If you have legal blogs you want to recommend and/or will be speaking at AALS and want to call attention to your session, feel free to comment below. Happy New Year and happy blogging.
Friday, December 23, 2016
I recently updated my list of business law teaching positions. At this point, a number of the positions have probably been filled, but I put posted dates by the more recently posted positions. I still get asked, on a fairly regularly basis, about how one breaks into law teaching, and while I do have thoughts on that topic (basically, write, write, write), I think folks wanting to enter the legal academy should ask themselves a few questions first.
- Are you truly drawn to both teaching and research (or are you just tired of practicing)?
- Are you geographically flexible? (You have to be both really good and really lucky to pick your geographic location in legal academia)
- Do you have a few years to devote to pursuing a career in legal academia? (these days, it often takes a VAP or two, and/or a few years on the market to secure an academic job).
- If you are in BigLaw, are you truly comfortable with a sizable pay cut?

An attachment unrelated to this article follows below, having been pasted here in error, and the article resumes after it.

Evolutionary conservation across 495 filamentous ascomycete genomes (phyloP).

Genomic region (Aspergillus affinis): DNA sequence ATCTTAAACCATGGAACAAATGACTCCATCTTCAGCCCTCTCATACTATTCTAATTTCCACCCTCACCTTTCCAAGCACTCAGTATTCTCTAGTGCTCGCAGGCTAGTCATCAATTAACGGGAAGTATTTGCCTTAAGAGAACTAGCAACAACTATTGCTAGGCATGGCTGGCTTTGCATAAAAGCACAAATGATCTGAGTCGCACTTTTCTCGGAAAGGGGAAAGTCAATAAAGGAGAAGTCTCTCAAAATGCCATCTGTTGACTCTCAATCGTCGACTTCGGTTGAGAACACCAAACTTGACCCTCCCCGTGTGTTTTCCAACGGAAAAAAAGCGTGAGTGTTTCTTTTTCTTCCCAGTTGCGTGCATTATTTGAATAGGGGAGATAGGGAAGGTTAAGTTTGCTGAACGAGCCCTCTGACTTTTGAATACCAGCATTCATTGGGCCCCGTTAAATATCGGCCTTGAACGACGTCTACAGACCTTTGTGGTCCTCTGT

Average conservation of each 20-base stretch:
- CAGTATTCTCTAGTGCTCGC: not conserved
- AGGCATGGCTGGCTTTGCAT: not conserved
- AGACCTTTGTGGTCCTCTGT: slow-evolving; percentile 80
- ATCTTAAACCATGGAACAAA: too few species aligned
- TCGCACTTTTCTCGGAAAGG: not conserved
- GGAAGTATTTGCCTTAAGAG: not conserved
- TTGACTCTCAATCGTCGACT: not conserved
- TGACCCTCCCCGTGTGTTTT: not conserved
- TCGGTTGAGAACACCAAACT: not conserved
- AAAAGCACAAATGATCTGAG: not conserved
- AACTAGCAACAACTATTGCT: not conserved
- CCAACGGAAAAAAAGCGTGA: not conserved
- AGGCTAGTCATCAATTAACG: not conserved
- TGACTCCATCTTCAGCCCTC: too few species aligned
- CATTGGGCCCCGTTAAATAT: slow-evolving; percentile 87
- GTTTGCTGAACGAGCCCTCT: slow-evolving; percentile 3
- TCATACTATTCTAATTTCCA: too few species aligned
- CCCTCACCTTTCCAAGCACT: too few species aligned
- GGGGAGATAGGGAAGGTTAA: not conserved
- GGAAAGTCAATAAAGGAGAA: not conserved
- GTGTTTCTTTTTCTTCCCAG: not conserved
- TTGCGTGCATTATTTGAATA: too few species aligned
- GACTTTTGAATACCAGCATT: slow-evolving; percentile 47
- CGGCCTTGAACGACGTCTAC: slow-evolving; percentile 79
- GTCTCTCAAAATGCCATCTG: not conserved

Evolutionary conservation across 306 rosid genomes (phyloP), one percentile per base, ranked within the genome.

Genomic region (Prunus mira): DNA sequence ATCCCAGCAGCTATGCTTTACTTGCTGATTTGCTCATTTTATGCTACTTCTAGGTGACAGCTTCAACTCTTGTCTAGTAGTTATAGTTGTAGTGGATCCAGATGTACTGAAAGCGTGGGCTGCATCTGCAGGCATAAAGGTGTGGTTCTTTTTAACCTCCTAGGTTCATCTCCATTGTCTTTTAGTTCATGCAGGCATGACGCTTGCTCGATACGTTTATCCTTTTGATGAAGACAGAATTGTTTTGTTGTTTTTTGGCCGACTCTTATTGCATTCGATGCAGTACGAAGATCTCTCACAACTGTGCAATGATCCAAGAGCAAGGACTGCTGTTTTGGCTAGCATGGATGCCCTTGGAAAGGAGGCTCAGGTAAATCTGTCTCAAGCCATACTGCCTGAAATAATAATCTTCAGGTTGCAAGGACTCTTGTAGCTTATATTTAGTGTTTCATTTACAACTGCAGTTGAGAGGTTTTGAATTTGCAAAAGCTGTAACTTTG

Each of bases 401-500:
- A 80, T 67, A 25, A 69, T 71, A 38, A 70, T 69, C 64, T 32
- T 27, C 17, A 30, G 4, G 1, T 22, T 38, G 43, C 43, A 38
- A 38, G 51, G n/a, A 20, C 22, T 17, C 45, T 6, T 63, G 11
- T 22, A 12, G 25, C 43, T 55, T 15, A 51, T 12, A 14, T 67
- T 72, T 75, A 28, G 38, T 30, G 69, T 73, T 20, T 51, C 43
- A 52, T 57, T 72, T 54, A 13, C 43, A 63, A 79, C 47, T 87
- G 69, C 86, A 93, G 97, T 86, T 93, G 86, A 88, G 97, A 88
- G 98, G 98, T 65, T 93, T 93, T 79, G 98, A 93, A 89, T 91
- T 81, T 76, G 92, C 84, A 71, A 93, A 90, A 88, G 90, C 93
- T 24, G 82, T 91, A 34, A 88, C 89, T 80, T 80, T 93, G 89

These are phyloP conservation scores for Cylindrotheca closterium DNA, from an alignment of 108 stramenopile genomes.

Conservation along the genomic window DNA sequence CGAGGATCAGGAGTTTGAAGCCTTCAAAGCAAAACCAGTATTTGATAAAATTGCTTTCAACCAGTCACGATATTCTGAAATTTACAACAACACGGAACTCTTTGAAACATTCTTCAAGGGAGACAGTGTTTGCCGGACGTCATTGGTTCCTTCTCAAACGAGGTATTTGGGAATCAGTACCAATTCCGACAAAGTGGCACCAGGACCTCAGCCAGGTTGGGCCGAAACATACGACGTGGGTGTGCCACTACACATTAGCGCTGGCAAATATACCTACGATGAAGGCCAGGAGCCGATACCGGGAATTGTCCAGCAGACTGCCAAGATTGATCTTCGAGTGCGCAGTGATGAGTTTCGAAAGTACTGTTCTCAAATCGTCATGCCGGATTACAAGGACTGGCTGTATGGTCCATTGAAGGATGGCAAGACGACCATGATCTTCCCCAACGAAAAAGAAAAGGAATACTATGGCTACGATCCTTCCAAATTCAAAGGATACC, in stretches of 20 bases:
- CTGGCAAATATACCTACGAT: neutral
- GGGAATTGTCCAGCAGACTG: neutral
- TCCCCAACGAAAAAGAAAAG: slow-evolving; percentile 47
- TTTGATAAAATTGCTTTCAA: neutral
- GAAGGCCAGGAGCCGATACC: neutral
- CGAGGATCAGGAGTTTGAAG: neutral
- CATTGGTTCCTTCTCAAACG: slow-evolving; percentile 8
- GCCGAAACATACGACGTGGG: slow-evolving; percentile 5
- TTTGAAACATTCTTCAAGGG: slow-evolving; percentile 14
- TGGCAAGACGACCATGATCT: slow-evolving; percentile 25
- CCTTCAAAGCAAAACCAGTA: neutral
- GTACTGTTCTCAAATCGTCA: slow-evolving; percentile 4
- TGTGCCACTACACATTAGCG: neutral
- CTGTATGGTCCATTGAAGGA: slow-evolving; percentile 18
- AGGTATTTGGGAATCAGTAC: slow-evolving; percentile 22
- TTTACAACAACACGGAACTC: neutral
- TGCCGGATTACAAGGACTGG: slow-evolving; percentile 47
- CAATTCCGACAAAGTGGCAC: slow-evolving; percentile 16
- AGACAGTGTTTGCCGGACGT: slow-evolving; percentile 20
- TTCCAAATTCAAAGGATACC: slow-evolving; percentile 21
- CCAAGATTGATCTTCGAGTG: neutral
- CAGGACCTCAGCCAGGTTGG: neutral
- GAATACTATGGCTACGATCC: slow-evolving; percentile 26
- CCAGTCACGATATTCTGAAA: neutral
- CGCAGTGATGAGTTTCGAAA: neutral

- Can you be patient with students, administrators, staff, etc.? (things typically move much more slowly in academia than in practice)
Once you have received one of more offers, I would ask the following questions.
- What is my BATNA (best alternative to a negotiated agreement? (If you only have one academic offer, and don't like your alternatives in practice, you should be very careful in negotiating and should try to avoid offending the offering school).
- Can I see myself living in this part of the country? (Accessibility to a major airport can be an important consideration as well, if you plan to travel for work or personal reasons)
- What is the teaching package? Does it include night, weekend, or online courses?
- What are the research expectations? When are reviews done? Roughly what percentage of faculty members achieve tenure?
- How is the financial stability of the school? What is the reputation of the school? Does the school have strong distinctive? How is the local competition? What is the discount rate trend? What is the LSAT/UGPA trend?
- How do you get along with the faculty members you met?
- Is the surrounding town/city an area where it is easy or difficult to find an appropriate job for your significant other?
- If you have young children or plan to have children, how are the schools in the area? Does the university have a tuition exchange and/or tuition payment program?
There are many more questions to ask, but again, it is important to start with your alternatives. If you have strong alternatives, you can be more picky, but you also don't want to start your academic career with an overly aggressive negotiation.